September 7, 2013 at 9:59PM, Edited September 4, 11:21AM

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Andrew Hart

Let's do the time warp (or the light matching a la the old Blade Runner interrogation scene) again!

September 7, 2013 at 10:01PM, Edited September 4, 11:21AM

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DLD

I really appreciated that video, very helpful.

September 7, 2013 at 10:55PM, Edited September 4, 11:21AM

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Susan

I have a question for Mark Vargo - is there an optimal distance for setting up the lights in relations to your actors or action? I assume the overhead/shoulder/hair lights will just go above the actors and there's not much reason to do otherwise. But what about the key or fill-in - presuming you got enough juice to back up considerably - and their accepted brightness ratios?
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Let's start with a fairly stationary dinner scene, something like "Michael Corleone, Virgil "Turk" Solozzo and Capt. McCloskey at Louie's Restaurant in the Bronx".

September 8, 2013 at 3:57PM, Edited September 4, 11:21AM

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DLD

DLD - I prefer to put lights as far away as possible - set or location permitting. That allows for sharper shadow cuts and the fall off of the lamp is diminished. Also, it's much easier to separate the sources, reduces flares and keeps the set cool. MV

September 12, 2013 at 6:09PM, Edited September 4, 11:21AM

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mark vargo

Thanks, MV. Looking forward to seeing more samples and videos.

September 12, 2013 at 10:36PM, Edited September 4, 11:21AM

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DLD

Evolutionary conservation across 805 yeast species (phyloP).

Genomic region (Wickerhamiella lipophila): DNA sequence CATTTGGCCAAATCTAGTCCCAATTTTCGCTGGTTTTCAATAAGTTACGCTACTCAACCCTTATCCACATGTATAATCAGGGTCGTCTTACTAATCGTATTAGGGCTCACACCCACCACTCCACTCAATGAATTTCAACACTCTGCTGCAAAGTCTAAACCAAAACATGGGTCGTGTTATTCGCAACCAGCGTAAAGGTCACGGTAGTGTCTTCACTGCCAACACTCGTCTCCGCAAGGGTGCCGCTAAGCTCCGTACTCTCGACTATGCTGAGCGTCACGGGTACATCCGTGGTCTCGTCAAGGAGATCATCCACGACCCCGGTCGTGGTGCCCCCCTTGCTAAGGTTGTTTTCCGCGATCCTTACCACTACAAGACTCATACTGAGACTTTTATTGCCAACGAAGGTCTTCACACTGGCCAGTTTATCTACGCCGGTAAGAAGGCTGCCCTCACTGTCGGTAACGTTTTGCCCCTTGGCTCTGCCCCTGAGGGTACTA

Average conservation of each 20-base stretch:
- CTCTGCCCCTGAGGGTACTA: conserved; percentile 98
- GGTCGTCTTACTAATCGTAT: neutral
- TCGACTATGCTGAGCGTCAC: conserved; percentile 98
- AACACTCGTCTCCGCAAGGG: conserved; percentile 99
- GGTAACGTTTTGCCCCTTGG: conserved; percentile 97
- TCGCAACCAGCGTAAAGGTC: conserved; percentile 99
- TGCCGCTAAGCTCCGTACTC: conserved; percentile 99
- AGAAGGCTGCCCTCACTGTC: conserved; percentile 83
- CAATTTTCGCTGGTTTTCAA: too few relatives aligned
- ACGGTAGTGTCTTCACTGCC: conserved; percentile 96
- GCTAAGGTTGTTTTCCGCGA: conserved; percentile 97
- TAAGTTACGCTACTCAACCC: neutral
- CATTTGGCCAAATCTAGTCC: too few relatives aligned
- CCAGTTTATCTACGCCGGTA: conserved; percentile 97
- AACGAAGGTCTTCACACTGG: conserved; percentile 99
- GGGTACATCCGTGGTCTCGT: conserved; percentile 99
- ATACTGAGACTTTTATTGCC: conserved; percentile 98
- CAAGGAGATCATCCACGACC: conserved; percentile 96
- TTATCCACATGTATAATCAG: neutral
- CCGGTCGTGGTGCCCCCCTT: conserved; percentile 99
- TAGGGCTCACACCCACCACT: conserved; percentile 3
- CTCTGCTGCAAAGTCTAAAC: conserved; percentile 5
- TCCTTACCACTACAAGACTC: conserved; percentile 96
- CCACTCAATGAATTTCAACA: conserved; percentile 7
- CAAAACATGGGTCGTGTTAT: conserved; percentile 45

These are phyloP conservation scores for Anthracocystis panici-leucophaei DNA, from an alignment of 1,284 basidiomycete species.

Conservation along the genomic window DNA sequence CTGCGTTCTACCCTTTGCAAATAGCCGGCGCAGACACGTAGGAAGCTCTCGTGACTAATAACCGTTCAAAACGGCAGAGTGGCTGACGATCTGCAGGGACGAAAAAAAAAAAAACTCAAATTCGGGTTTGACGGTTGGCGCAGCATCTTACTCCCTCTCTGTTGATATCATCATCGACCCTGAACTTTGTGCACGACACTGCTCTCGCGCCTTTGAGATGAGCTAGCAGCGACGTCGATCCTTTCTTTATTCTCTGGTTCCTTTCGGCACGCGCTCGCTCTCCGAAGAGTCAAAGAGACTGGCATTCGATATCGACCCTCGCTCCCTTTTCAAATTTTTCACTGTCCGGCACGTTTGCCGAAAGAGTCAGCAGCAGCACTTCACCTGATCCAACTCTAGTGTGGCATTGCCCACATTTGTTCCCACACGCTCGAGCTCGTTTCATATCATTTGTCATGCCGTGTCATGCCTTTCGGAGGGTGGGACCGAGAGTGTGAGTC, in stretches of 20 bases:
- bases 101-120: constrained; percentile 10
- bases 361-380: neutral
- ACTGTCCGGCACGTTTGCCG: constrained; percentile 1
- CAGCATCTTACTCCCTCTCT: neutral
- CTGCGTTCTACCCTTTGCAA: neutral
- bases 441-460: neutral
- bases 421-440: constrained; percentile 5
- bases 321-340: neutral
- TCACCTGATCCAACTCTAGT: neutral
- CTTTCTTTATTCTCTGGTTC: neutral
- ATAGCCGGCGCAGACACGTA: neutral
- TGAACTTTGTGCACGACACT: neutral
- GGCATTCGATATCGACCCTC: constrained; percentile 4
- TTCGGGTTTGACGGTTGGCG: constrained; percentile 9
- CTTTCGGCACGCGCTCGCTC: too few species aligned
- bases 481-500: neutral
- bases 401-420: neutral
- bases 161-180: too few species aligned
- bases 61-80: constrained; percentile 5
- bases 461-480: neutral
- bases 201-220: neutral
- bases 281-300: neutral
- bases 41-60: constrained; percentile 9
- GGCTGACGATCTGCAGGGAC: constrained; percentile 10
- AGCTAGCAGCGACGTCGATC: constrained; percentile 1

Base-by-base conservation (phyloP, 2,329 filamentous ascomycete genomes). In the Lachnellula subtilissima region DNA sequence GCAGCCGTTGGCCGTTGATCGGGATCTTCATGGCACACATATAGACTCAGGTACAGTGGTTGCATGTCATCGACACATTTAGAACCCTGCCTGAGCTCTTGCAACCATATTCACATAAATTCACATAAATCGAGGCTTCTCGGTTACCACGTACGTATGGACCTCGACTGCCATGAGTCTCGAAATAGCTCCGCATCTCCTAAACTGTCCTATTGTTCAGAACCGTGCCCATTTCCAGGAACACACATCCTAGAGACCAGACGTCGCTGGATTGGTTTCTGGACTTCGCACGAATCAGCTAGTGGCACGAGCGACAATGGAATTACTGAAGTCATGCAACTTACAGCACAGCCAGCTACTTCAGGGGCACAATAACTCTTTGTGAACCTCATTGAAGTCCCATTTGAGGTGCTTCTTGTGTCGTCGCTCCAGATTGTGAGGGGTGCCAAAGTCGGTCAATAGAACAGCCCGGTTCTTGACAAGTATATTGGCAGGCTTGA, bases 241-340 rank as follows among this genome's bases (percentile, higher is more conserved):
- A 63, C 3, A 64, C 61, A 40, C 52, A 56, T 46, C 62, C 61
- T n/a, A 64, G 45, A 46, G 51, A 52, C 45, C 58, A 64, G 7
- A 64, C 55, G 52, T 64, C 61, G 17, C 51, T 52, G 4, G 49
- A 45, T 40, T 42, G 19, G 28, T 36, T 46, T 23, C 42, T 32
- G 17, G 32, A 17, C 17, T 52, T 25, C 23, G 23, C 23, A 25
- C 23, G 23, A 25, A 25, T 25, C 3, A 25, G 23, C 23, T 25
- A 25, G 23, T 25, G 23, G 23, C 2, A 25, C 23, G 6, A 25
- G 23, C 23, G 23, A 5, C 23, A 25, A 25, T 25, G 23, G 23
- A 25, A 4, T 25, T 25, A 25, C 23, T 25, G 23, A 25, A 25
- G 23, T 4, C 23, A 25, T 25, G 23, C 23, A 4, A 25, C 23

Awesome

September 9, 2013 at 5:54AM, Edited September 4, 11:21AM

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Ola

Thanks Mark...Very nice foundation to how each lighting instrument behaves. This clear and concise info was very well presented. I'm looking forward to the next in the series...

September 12, 2013 at 3:47PM, Edited September 4, 11:21AM

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Jason

Thanks for the overview! Very helpful for a noob filmmaker like me :)

September 12, 2013 at 8:10PM, Edited September 4, 11:21AM

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redcatcher

Mark, Tried to send you a message via your webpage contact page. The page asked me for an image?
Just wanted to sent private message.

September 14, 2013 at 1:01PM, Edited September 4, 11:21AM

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Well Done Mark!!

January 27, 2014 at 9:38AM, Edited September 4, 11:45AM

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Mitch

only good & best short films

May 29, 2014 at 2:08AM, Edited September 4, 11:56AM

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May 29, 2014 at 2:08AM, Edited September 4, 11:56AM

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This presentation is great for the newbie with an interest in lighting. The new LED stuff is really nice. I use a couple of Hurricane LED lights on a regular basis. In the intermediate presentation, the green spike issue of LED's should be addressed. Many LED's come with magenta filters for this purpose. I don't think the tungsten lights will go away for a good while yet as they have a very specific quality not achievable with other units. You should up the tempo of delivery in the next one.

July 24, 2016 at 10:44PM

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Pete Smith
Photojournalist